Treating Equine Hoof Rot
In horses, hoof rot is known as thrush. It’s a term that encompasses fungal and bacterial infections in the hoof, and there are a number of bacteria and fungi that can contribute to the condition. Thrush specifically refers to an infection in the grooves of the frog in the horse’s foot.
Although it’s an unsightly and often smelly condition, it’s one that can be easily treated. However, if left untreated, it can cause serious damage in the long run, destroying the sensitive tissue deeper in the foot.
Symptoms of equine hoof rot
There are a number of signs to be on the lookout for:
- Dark or black discharge, sometimes with the presence of pus
- Foul odour
- Soft or irregularly shaped frog
- Swelling of the lower leg
- Lameness or discomfort
- Pain or tenderness around the frog
- Increased body temperature
- Lack of appetite
The bacteria that often causes thrush is found in dirty and moist conditions. In this case, that would be your horse’s soiled, contaminated bedding or muddy pastures. The bacteria that causes the infection is often anaerobic bacteria, meaning it doesn’t thrive in oxygen-rich air. This bacterium thrives in damp, dark crevices like the ones in hoof grooves. This is especially true if your horse spends prolonged periods of time on damp or wet surfaces.
Horses that do not receive enough exercise are also at risk. Exercise promotes blood circulation, which helps to keep the hoof healthy.
If your horse does not have a regular farrier schedule, it may also have an increased risk. A farrier will help to keep the hoof conformation in good order, while removing the dead frog and exposing the frog and sole to air, killing off the bacteria lurking there. Likewise, incorrectly shod horses may experience a damaged frog and a secondary infection.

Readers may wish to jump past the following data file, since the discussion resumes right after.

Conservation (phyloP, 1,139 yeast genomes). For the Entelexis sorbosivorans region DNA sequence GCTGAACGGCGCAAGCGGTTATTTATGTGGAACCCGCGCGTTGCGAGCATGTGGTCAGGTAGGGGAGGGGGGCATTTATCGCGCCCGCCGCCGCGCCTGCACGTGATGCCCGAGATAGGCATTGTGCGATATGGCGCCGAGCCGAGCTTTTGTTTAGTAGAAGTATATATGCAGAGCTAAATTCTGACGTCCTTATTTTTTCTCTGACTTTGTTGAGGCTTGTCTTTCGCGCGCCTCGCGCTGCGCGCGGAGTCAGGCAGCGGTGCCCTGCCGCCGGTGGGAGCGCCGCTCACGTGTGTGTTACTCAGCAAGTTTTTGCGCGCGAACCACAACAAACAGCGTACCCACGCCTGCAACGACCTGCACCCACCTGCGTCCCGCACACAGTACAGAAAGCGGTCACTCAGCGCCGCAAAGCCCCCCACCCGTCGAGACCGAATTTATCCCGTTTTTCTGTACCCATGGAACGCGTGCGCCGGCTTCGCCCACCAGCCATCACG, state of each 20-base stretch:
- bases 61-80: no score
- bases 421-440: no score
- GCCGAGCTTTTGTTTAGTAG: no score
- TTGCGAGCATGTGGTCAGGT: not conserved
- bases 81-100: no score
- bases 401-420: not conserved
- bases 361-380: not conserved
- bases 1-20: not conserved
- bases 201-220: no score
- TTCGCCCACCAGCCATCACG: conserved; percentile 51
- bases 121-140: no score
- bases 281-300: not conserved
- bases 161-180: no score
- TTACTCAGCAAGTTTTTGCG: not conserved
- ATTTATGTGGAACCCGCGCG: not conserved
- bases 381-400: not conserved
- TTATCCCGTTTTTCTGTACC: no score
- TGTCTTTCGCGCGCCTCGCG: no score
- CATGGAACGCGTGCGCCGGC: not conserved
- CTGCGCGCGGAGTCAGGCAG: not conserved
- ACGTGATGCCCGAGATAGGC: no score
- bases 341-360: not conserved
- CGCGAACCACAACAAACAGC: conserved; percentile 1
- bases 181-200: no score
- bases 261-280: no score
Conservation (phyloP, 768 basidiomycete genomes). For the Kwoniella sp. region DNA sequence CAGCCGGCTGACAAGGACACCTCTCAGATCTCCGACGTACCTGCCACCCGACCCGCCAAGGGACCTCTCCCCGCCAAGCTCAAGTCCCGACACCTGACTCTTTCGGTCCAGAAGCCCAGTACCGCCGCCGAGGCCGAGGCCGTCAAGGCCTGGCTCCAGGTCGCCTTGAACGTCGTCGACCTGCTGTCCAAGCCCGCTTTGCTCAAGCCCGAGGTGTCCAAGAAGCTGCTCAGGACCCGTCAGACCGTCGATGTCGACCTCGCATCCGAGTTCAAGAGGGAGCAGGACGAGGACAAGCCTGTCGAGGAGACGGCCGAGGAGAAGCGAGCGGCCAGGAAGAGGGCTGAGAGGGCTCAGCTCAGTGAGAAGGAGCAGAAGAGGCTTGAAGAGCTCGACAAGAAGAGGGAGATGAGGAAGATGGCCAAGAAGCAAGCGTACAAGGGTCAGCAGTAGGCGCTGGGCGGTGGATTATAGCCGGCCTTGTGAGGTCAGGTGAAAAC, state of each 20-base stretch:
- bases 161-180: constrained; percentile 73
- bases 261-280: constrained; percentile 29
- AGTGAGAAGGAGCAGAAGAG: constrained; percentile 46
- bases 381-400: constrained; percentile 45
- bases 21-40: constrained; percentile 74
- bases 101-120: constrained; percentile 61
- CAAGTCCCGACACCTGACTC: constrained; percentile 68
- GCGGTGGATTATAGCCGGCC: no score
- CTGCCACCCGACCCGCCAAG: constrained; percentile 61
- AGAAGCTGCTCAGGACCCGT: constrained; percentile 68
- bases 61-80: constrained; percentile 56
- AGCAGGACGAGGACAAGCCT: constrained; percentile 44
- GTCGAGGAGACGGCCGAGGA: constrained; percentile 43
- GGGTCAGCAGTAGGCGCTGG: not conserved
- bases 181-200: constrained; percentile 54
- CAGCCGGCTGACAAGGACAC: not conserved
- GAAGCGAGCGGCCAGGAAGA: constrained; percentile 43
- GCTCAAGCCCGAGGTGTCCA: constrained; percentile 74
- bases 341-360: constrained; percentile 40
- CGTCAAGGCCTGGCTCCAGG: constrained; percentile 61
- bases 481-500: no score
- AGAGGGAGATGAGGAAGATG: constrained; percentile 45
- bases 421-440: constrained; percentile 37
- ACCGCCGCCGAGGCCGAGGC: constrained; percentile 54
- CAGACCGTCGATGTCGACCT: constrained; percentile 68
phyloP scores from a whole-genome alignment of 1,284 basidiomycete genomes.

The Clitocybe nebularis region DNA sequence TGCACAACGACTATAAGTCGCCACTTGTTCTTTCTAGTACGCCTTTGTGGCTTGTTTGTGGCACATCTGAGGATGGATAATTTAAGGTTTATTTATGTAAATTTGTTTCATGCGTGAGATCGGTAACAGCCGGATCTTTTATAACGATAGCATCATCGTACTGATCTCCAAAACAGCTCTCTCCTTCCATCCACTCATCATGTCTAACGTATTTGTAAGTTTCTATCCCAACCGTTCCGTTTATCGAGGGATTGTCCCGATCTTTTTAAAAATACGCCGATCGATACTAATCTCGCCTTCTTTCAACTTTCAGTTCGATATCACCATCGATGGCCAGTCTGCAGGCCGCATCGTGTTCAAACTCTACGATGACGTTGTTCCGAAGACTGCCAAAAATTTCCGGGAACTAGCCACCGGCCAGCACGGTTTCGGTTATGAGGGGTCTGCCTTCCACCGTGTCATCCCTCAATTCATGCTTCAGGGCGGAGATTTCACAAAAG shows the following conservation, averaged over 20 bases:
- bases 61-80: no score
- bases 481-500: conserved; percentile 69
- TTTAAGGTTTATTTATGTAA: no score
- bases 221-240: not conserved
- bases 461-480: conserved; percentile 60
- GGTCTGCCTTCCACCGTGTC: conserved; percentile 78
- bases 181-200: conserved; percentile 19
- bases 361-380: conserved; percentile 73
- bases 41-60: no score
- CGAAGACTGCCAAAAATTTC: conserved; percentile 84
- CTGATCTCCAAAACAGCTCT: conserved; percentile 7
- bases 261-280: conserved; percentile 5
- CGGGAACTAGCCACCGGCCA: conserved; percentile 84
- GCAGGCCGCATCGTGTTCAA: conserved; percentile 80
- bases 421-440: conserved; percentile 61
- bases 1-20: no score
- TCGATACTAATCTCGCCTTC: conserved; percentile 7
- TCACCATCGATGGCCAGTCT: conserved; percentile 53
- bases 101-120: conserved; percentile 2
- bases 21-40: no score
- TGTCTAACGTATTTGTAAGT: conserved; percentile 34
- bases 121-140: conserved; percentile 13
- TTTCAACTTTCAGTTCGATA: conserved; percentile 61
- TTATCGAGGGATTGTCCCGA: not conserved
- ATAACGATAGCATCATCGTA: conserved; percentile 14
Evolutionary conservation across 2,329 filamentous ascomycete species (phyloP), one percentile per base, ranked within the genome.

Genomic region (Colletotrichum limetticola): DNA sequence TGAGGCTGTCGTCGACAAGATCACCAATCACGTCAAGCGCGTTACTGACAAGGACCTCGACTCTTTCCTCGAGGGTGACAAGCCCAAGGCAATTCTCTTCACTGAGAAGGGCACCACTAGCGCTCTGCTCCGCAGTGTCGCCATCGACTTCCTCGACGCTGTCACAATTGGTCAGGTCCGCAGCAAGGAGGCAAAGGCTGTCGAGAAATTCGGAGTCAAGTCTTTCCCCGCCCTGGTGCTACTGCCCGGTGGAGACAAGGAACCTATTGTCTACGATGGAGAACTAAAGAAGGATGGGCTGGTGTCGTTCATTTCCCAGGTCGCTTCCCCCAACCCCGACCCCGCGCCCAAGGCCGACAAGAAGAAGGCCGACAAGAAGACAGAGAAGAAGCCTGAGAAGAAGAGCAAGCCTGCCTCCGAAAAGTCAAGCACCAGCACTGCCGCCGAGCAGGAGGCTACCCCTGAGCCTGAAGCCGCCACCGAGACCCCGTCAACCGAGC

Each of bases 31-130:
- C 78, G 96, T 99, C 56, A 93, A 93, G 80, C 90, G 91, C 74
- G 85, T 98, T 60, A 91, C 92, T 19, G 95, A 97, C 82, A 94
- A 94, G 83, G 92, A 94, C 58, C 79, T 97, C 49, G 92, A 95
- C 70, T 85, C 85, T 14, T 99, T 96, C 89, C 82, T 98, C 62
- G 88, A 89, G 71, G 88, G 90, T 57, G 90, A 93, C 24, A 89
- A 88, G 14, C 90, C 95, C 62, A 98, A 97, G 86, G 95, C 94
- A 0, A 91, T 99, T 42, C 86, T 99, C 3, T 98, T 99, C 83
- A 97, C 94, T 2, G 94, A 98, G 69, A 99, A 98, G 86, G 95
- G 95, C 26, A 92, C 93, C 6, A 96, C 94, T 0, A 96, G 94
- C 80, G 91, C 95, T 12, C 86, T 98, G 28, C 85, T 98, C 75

The first step to treating the affected horse is moving it to a clean environment. Use a hoof pick to remove the debris from your horse’s hooves. Follow this up with warm water and an antiseptic solution like VetMed Wound and Skin Care to clean the frog and leave it to dry.
In severe cases, contact a veterinarian or farrier to carry out treatment; all dead and damaged tissue will need to be carefully removed.
Apply an antimicrobial solution or spray once the healthy tissue is reached. Bandaging may be necessary if the hoof has been trimmed extensively.
Provide a clean, dry environment for the horse and keep a close eye on the state of the hoof.
Remember that the thrush will only clear up if the hoof is kept clean and well tended to. A damaged or weak frog is susceptible to infection, so make sure that your horse’s hooves are carefully protected. We recommend VetMed Wound and Skin spray due to it’s accelerated wound healing capabilities, along with its antimicrobial action.
Continue treating the hoof until the infection is cleared up and the frog has healed. Be sure to contact your farrier or veterinarian if you have any queries or concerns.
As with many conditions, prevention is better than cure.
- Provide a clean and dry environment as much as possible. Clean stalls of soiled and wet bedding daily and remove manure from paddocks as much as possible.
- Keep your horse exercised to keep optimal blood circulation to the foot.
- Ensure that a reputable farrier sees your horse regularly. Similarly, ensure your horse is correctly trimmed and shod to uphold hoof conformation.
- Pick the hoof thoroughly on a daily basis. Be sure to pay attention to the grooves and crevices in the foot, and expose the frog to air by removing all dirt and debris. This is as much to discourage bacterial growth as it is to check for signs of hoof rot. Be careful to overuse the hoof pick as it can cause injuries in the frog where infection can take hold.
- Even if you take all the necessary precautions, there is a chance your horse will still develop hoof rot. In this instance, acting quickly to treat and prevent the further spread of the infection is important.
You can learn more about greasy heel, seedy toe, the importance of hoof care, and more in the article section of our blog.